For those members of the faithful who have either apostatised or adopted a strongly progressivist conception of the Church and Her Faith, the Church’s authority has no meaning. They will deny dogmas of the Faith and violate the moral law, irrespective of what the Church teaches. Trad Catholics, on the other hand, actually take the law very seriously—for them, it has authority over them, regardless of whether it is enforced—which is why Pope Francis uses the law to attack them. He knows that they think the law is important.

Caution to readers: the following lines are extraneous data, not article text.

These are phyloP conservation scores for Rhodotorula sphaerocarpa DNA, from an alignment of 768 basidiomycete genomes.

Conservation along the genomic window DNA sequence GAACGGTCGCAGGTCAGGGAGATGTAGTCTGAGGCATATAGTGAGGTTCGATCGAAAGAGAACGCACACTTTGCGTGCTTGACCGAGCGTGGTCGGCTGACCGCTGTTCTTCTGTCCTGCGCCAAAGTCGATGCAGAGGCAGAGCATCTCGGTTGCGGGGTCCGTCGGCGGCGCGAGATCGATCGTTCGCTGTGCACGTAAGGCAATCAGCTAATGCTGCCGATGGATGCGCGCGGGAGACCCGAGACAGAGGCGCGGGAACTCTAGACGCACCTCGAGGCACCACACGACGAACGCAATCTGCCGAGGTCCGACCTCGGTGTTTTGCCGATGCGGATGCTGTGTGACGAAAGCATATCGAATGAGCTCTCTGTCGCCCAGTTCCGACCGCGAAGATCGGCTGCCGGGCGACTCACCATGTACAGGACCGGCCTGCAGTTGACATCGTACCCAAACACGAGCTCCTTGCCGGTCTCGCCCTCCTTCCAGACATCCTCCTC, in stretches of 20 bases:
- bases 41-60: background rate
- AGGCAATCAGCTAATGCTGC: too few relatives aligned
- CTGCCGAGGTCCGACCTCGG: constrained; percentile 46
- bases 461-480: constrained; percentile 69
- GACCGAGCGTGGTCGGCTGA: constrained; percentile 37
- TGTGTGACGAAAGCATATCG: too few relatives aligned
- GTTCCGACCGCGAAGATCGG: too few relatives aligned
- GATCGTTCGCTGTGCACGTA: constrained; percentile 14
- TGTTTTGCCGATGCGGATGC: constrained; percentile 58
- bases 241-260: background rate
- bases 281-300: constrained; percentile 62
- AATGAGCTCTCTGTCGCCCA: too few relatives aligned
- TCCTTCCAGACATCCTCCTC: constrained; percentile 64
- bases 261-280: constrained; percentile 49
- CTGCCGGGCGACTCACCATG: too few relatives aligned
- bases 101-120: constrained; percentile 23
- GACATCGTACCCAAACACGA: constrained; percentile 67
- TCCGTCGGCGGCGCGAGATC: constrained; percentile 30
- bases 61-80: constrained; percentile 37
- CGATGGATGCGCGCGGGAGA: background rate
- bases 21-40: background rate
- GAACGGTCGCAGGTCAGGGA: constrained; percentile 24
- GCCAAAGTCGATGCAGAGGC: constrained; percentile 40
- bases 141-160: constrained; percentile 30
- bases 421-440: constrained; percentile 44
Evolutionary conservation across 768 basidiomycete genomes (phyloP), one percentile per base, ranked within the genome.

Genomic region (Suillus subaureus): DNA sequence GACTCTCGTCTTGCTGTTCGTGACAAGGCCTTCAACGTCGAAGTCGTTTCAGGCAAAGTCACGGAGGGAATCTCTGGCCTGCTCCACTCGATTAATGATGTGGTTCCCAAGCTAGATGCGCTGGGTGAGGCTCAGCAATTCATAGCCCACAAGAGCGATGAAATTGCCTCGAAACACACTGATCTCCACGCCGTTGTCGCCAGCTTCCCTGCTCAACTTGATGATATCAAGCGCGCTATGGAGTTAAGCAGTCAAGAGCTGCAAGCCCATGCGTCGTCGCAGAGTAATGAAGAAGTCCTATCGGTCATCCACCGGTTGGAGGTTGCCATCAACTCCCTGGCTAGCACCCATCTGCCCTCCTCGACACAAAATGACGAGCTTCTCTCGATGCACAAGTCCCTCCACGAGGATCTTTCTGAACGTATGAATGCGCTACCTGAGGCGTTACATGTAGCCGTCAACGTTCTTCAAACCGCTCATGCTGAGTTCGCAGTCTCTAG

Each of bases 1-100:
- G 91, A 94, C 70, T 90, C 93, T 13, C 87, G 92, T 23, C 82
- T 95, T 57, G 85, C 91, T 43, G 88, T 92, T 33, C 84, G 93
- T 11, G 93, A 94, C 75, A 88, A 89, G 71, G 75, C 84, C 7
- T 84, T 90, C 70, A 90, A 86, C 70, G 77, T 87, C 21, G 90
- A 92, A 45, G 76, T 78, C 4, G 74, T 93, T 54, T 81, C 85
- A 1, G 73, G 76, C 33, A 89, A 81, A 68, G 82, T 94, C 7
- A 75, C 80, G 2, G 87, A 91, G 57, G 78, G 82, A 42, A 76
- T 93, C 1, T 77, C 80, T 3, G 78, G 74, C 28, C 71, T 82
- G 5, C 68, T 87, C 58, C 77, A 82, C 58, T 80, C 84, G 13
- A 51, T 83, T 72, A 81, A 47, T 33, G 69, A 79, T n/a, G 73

Unlike the trad faithful whom he mistreats, however, for Pope Francis the law seems to mean very little. There are ample examples of this, helpfully presented in Volume II of Kwasniewski’s The Road from Hyperpapalism to Catholicism. But even a book of that size does not contain all the many examples this infelicitous papacy has provided. One interesting case that won’t be found in that volume is that of Vatican City, over which Pope Francis is temporal lord as well as bishop, mandating that all Vatican employees be vaccinated with a COVID-19 vaccine. The Church’s most authoritative statement concerning the morality of receiving vaccinations derived from (or tested on) aborted human babies’ cells, however, clearly states that whilst it may be permissible in some instances to receive such vaccines, reception of them should never be obligatory. Pope Francis, then, showed flagrant disregard for the Church’s moral teaching, for the Church’s law, and for the just exercise of temporal coercion—to the point of threatening people with loss of employment if they didn’t take experimental medicines of malign origin. Perhaps Miller, though, thinks that Vatican employees should have just shut up and done what they were told, or they would have been “denying the Pope’s authority.”